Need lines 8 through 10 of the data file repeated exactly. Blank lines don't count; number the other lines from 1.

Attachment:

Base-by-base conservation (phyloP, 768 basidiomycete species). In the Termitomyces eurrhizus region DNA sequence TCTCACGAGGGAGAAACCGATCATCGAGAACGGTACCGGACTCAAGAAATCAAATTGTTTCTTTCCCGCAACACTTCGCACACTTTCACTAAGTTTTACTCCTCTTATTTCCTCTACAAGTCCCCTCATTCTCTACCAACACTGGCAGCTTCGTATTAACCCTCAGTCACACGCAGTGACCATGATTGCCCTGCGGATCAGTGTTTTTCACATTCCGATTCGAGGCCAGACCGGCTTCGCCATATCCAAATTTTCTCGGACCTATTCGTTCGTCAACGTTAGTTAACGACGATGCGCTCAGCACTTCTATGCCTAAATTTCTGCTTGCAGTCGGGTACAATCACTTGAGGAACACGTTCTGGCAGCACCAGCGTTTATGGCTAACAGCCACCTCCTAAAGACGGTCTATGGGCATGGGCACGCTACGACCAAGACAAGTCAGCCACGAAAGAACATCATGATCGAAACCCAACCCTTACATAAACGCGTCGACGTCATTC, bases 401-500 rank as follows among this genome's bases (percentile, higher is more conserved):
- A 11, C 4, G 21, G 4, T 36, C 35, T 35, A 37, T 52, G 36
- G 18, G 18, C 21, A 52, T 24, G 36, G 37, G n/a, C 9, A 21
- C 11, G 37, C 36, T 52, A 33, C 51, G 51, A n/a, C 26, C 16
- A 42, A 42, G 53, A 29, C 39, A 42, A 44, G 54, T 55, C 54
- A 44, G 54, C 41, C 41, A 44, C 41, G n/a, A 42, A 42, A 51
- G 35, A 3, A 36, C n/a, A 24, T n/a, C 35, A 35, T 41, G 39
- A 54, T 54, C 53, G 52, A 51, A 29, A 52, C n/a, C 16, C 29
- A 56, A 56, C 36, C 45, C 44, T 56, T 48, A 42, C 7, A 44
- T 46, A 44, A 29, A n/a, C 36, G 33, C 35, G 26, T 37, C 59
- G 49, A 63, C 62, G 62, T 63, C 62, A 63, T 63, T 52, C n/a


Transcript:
- A 54, T 54, C 53, G 52, A 51, A 29, A 52, C n/a, C 16, C 29
- A 56, A 56, C 36, C 45, C 44, T 56, T 48, A 42, C 7, A 44
- T 46, A 44, A 29, A n/a, C 36, G 33, C 35, G 26, T 37, C 59